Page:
Hundreds of thousands of applications for visas meant to bring specialty workers to the United States were filed in early April, but critics of the program say the current system is broken and may discourage companies from hiring American workers.
Each year, thousands of applications for coveted H-1B visas pour in from companies looking to employ foreign workers in highly specialized positions the firms say mostly cannot be filled by Americans. This year, about 172,500 applications were received, according to Citizenship and Immigration Services.
Eighty-five thousand of them were accepted, and while executives at the head of some of America’s biggest tech companies would like that number to rise, critics, researchers, politicians, federal investigators and CEOs alike have raised serious concerns about the use and abuse of the H-1B program –- including that it might be used to replace American workers with lower-wage employees from overseas.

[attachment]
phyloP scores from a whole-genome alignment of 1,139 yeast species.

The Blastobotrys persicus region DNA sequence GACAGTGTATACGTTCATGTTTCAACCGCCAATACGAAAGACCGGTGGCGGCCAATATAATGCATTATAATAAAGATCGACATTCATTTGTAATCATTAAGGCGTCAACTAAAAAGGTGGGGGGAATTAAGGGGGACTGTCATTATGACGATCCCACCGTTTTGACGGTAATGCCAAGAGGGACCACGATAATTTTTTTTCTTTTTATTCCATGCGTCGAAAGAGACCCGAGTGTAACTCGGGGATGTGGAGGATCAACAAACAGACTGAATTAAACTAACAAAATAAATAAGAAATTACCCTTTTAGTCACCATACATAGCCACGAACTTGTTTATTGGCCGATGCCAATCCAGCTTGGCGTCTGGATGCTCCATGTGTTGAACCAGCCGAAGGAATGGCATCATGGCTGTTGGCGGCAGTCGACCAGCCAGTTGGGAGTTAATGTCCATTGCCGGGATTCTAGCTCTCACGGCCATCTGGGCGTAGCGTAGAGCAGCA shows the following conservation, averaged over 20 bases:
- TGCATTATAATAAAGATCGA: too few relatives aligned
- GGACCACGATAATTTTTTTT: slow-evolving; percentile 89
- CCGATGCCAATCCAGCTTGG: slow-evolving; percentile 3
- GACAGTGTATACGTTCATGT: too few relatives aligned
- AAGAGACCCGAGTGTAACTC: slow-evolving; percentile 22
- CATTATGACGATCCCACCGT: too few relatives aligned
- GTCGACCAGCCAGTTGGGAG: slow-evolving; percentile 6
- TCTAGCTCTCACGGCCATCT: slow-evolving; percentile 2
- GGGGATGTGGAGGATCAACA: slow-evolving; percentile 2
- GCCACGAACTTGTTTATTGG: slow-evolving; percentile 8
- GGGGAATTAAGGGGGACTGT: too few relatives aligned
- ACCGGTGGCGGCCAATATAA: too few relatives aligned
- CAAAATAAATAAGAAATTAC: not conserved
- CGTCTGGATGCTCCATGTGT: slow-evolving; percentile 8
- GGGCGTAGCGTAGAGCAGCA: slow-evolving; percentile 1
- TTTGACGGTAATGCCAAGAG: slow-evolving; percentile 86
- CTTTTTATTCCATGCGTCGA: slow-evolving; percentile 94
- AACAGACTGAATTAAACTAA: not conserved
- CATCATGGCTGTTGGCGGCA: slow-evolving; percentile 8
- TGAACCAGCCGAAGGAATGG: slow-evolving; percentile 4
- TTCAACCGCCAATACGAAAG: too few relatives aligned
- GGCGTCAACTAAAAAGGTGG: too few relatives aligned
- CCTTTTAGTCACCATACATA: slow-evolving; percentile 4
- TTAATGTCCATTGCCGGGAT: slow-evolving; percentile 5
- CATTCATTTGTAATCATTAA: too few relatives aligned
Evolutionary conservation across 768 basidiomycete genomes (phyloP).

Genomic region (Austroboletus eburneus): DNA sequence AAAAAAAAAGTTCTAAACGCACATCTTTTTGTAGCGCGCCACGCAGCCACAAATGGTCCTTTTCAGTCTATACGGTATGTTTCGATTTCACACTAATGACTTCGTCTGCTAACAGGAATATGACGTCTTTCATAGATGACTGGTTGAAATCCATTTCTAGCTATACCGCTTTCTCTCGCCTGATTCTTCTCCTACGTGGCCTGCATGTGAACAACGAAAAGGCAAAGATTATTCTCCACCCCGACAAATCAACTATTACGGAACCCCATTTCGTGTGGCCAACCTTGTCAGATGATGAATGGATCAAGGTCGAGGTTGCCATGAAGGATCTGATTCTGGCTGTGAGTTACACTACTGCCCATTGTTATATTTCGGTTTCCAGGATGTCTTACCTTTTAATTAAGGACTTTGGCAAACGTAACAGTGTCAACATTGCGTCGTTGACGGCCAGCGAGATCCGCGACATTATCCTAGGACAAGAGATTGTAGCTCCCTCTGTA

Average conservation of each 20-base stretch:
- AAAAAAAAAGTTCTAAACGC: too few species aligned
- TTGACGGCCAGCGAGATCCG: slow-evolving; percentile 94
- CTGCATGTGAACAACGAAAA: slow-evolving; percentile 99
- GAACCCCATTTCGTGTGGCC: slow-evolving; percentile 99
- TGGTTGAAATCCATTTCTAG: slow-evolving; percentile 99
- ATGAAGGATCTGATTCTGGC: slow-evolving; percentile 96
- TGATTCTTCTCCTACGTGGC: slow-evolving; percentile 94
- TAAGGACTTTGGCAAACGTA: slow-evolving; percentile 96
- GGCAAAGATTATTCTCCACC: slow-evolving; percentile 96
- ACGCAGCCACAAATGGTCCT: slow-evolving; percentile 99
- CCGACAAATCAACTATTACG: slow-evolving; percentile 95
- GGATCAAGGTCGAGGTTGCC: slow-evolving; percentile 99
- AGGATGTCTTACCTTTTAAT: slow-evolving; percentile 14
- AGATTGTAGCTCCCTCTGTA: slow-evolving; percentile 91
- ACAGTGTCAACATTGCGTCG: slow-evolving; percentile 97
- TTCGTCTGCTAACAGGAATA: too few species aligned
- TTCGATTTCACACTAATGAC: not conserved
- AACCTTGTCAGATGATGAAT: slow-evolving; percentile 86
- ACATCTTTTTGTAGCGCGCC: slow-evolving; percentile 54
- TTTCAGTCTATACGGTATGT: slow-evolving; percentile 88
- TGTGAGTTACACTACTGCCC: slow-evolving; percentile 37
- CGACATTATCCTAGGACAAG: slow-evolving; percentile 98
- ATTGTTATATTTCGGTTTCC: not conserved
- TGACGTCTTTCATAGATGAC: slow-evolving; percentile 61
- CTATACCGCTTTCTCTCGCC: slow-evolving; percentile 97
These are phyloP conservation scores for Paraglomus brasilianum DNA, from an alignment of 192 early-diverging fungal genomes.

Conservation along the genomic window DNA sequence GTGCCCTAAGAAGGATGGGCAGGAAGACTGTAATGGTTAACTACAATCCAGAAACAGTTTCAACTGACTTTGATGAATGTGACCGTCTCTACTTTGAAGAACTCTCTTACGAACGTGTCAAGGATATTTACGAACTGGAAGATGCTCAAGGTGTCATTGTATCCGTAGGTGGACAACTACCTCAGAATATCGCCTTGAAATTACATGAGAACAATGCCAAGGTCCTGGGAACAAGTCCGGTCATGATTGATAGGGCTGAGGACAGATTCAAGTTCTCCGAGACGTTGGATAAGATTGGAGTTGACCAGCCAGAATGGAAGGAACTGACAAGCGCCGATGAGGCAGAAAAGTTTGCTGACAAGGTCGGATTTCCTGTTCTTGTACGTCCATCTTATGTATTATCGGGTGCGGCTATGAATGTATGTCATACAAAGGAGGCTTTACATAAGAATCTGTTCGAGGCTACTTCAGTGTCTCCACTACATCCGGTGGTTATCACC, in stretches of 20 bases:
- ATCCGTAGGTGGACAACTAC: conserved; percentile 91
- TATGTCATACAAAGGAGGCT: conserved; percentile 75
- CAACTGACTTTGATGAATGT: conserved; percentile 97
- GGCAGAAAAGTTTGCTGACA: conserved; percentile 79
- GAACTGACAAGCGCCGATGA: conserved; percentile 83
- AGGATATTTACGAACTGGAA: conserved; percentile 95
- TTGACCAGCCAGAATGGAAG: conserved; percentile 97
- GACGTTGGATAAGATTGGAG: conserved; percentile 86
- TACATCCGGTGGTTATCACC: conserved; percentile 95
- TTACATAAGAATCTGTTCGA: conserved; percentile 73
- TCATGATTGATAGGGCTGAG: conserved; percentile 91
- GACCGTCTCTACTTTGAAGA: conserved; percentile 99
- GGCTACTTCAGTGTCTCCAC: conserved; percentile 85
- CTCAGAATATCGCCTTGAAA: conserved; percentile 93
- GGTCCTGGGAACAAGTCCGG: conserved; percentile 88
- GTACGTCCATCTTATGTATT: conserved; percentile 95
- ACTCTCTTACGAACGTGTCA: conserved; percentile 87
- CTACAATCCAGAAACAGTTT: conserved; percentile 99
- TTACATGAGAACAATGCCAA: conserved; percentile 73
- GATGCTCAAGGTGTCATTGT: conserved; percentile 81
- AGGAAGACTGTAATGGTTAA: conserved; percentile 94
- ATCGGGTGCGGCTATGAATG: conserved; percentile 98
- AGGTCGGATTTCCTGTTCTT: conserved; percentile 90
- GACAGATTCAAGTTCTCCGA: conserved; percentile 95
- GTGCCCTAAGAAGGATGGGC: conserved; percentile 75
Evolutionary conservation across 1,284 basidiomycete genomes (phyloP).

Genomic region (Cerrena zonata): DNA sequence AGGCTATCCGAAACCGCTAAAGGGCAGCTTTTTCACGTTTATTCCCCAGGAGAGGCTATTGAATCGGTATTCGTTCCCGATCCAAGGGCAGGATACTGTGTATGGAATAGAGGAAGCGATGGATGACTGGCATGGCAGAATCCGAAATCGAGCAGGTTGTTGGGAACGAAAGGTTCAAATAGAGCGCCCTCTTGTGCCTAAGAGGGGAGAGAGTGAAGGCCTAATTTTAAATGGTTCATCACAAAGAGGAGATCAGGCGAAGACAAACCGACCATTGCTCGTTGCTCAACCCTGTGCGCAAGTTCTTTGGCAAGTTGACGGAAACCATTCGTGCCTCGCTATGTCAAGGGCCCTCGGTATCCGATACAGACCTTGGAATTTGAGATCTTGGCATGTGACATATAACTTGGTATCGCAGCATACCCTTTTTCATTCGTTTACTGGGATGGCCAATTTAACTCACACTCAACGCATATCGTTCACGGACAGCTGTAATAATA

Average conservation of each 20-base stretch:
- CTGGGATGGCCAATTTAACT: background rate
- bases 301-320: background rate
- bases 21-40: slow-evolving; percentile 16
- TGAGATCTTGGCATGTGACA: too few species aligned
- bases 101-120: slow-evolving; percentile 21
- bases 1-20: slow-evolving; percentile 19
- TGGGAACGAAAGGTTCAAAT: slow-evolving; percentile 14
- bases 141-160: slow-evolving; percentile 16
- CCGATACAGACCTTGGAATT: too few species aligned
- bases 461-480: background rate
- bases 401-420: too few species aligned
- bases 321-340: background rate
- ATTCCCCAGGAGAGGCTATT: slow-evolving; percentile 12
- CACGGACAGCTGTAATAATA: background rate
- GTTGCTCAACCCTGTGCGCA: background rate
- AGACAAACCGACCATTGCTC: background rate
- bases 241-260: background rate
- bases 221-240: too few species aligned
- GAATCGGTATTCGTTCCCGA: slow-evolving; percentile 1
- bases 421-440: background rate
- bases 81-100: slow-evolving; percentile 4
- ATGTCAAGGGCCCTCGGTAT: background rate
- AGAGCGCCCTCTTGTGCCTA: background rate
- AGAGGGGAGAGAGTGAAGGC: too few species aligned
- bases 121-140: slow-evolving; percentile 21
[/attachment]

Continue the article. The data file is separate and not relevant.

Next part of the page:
While outsourcing has become an accepted form of doing business for American companies, H-1Bs have gained more political attention in recent years as tech-backed groups including Mark Zuckerberg’s FWD.us have lobbied for changes to the H-1B cap as part of comprehensive immigration reform. Microsoft, Intel and Facebook were among the top five clients that filed lobbying reports regarding immigration in 2013, according to data from the Center for Responsive Politics.
“I would see why they might be upset, because they’re not getting a lot of the visas. A lot of the visas are going to these offshoring companies.”